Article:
A federal employee protests against the shutdown.
US leaders fail to break shutdown deadlock
Washington, October 3, 2013
President Barack Obama met with Republican and Democratic leaders in Congress to try to break a budget deadlock that has shut wide swaths of the federal government, but there was no breakthrough and both sides blamed each other.
After more than an hour of talks, House of Representatives Speaker John Boehner said Obama refused to negotiate, while House Democratic Leader Nancy Pelosi and Senate Majority Leader Harry Reid accused Republicans of trying to hold the president hostage over Obamacare.
Reid said Obama told Republicans "he will not stand" for their tactics. The White House later issued a statement saying that Obama remains hopeful that "common sense will prevail."
There was little to encourage hope for a quick solution to the two-day-old shutdown and hundreds of thousands of federal employees remained off the job without pay.
Leaders of the Republican-controlled House of Representatives and the Democratic-led Senate offered token concessions that were quickly dismissed by the other side. Obama, meanwhile, scaled back a long-planned trip to Asia.
Republicans have tried to tie continued government funding to measures that would undercut Obama's signature healthcare law. Obama and his Democrats say that is a non-starter.
"The president reiterated one more time that he will not negotiate," Boehner told reporters after the White House meeting. "All we're asking for here is a discussion and fairness for the American people under Obamacare."
Reid said Democrats were willing to discuss any way to tackle the budget after a temporary funding bill is passed. "We're through playing these little games," he said.
"My friend John Boehner ... cannot take yes for an answer," he told reporters.
The shutdown, which took effect Monday at midnight (0400 GMT Tuesday), has raised questions about Washington's ability to carry out its most essential duties.
Though it would do relatively little damage to the world's largest economy in the short term, global markets could be roiled if Congress also fails to raise the debt limit before borrowing authority runs out in coming weeks.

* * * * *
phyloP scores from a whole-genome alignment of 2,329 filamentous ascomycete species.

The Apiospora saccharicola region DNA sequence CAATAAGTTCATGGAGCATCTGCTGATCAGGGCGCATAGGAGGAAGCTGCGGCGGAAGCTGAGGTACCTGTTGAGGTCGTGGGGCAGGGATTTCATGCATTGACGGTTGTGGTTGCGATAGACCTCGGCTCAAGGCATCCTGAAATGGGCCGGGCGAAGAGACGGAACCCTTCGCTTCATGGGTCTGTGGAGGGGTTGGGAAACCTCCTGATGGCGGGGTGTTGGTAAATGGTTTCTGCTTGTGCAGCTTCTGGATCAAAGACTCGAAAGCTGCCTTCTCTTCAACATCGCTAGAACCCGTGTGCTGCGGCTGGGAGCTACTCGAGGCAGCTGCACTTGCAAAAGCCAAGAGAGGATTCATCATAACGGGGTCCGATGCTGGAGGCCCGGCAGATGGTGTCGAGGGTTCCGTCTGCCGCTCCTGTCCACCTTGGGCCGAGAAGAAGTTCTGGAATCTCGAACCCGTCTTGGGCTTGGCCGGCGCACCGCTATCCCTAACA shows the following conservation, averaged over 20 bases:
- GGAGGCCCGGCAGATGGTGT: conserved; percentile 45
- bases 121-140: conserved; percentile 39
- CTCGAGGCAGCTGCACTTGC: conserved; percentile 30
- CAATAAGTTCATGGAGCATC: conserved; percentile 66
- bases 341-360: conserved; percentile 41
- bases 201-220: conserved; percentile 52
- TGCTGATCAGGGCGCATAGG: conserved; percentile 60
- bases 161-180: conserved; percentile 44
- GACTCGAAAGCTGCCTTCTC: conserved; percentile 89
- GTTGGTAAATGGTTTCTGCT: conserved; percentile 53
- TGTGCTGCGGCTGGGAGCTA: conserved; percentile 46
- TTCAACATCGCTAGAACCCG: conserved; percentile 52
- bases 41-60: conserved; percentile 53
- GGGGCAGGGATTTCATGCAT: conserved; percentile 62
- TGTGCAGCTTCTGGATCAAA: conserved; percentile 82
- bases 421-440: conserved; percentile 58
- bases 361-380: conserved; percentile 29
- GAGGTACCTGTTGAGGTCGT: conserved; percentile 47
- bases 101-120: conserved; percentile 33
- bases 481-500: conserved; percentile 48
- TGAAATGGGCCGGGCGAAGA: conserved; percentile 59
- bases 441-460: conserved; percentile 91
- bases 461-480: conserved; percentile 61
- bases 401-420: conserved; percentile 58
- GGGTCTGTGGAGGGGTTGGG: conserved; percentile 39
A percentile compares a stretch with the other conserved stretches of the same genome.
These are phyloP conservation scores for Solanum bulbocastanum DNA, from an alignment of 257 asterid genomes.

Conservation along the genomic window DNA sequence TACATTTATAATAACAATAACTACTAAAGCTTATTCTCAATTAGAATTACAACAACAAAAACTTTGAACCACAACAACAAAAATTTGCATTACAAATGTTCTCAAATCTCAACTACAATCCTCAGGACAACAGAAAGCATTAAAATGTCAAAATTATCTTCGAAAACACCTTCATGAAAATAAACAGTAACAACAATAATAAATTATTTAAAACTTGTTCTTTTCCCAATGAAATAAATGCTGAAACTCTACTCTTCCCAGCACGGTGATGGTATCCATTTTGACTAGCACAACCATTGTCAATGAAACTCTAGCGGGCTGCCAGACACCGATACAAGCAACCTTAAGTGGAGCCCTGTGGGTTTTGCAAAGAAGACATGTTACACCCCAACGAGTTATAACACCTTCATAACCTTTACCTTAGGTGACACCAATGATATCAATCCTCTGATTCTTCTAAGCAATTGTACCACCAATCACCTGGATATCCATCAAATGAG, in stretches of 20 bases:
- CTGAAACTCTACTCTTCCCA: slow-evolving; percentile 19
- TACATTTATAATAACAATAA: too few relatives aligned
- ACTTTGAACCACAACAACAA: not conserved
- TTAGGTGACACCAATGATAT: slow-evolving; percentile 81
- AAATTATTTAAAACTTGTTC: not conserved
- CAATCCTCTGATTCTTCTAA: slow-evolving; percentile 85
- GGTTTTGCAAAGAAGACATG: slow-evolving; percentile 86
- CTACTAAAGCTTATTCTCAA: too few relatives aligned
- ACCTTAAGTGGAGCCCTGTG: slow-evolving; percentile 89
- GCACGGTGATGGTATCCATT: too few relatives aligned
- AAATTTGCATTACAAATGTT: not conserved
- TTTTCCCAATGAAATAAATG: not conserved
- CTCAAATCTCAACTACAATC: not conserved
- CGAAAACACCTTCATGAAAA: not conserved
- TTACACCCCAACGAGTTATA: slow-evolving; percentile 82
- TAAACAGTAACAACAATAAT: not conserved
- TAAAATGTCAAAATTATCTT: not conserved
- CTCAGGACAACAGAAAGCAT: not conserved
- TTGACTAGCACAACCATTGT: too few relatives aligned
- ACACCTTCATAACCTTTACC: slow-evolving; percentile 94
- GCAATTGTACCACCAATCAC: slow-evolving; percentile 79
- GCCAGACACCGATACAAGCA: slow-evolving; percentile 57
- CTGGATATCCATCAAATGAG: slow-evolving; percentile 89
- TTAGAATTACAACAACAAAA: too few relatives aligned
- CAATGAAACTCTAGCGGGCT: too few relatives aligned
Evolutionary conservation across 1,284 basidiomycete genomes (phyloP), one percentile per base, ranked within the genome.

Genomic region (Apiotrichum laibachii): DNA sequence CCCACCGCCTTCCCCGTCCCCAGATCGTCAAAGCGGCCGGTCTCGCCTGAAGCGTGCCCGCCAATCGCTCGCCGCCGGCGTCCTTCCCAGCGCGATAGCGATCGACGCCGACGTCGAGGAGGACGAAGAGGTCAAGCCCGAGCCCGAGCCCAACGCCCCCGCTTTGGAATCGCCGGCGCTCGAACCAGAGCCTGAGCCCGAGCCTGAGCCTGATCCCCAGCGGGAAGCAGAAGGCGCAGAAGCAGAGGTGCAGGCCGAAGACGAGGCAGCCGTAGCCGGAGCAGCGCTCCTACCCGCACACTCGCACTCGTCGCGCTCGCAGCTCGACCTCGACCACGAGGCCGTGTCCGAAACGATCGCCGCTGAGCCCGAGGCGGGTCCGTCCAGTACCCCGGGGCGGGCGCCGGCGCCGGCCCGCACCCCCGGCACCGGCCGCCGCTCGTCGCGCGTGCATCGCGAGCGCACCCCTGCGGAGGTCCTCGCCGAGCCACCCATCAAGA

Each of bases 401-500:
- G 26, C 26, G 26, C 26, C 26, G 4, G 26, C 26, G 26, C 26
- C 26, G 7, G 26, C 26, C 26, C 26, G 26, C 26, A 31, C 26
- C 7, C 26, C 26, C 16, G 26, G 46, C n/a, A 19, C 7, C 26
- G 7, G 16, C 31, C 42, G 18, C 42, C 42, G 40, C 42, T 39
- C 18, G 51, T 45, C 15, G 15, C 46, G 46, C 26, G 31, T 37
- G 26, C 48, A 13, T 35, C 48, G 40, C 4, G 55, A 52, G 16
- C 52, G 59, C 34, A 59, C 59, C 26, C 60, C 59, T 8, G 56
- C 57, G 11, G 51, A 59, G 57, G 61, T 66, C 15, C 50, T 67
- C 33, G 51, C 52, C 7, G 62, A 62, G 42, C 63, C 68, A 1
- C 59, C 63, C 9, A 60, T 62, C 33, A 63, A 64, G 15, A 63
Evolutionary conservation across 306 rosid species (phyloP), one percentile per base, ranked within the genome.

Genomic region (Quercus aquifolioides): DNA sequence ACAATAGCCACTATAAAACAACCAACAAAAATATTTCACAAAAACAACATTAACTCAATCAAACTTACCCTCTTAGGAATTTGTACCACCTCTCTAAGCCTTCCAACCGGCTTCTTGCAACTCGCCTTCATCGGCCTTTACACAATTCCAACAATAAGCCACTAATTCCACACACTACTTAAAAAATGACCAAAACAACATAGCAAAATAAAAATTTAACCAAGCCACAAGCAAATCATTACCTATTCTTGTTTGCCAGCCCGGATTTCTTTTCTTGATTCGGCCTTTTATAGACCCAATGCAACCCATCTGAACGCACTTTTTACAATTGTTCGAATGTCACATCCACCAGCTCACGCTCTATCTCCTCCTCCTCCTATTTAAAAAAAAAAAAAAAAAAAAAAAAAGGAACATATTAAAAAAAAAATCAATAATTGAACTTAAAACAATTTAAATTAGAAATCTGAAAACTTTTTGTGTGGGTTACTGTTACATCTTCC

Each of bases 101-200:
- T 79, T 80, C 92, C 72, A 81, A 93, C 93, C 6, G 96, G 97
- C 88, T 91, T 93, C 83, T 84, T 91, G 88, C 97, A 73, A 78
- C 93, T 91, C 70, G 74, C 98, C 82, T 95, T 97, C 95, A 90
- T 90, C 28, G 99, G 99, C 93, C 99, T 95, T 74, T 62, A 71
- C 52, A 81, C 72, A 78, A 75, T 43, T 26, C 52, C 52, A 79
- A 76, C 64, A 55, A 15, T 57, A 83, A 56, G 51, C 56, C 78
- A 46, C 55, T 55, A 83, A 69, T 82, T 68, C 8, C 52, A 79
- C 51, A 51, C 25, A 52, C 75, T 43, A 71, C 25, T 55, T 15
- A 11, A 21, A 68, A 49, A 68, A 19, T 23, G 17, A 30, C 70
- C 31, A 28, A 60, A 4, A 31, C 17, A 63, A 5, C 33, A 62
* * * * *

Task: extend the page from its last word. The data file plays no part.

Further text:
The shutdown has closed landmarks like the Grand Canyon, cut off government economic data reports and prevented some cancer patients from receiving cutting-edge treatment.
United Technologies Corp, which makes Sikorsky helicopters and other items for the military, said it would be forced to furlough as many as 4,000 employees if the US government shutdown continues through next week, due to the absence of government quality inspectors.
"Am I exasperated? Absolutely I'm exasperated. Because this is entirely unnecessary," Obama told CNBC television in an interview before meeting the congressional leaders. "I am exasperated with the idea that unless I say to 20 million people, 'You can't have health insurance,' these folks will not reopen the government. That is irresponsible."
The US Army's top general said the shutdown was significantly harming day-to-day operations, and intelligence leaders say it is undermining their ability to monitor threats. A Federal Reserve official said it could delay the central bank's ability to assess whether its monetary stimulus efforts are still needed.
The uncertainty in Washington has forced Obama to scale back an Asia trip that was designed to reinforce US commitment to the region.
Despite the shutdown, Boehner's Republicans have failed to derail Obama's controversial healthcare law, which passed a milestone on Tuesday when it began signing up uninsured Americans for subsidised health coverage.
The government on Wednesday scrambled to add computer capacity to handle an unexpectedly large number of Americans logging onto new online insurance marketplaces.
Senate Republican leader Mitch McConnell, speaking to CNBC, described the law as a "trainwreck" that was "creating havoc across the country," and reiterated Republicans' call for a one-year delay in its implementation.
Though some moderate Republicans have begun to question their party's strategy, Boehner so far has kept them united behind a plan to offer a series of small bills that would re-open select parts of the government most visibly affected by the shutdown.
The last shutdown in 1995 and 1996 cost taxpayers $1.4 billion, according to congressional researchers. - Reuters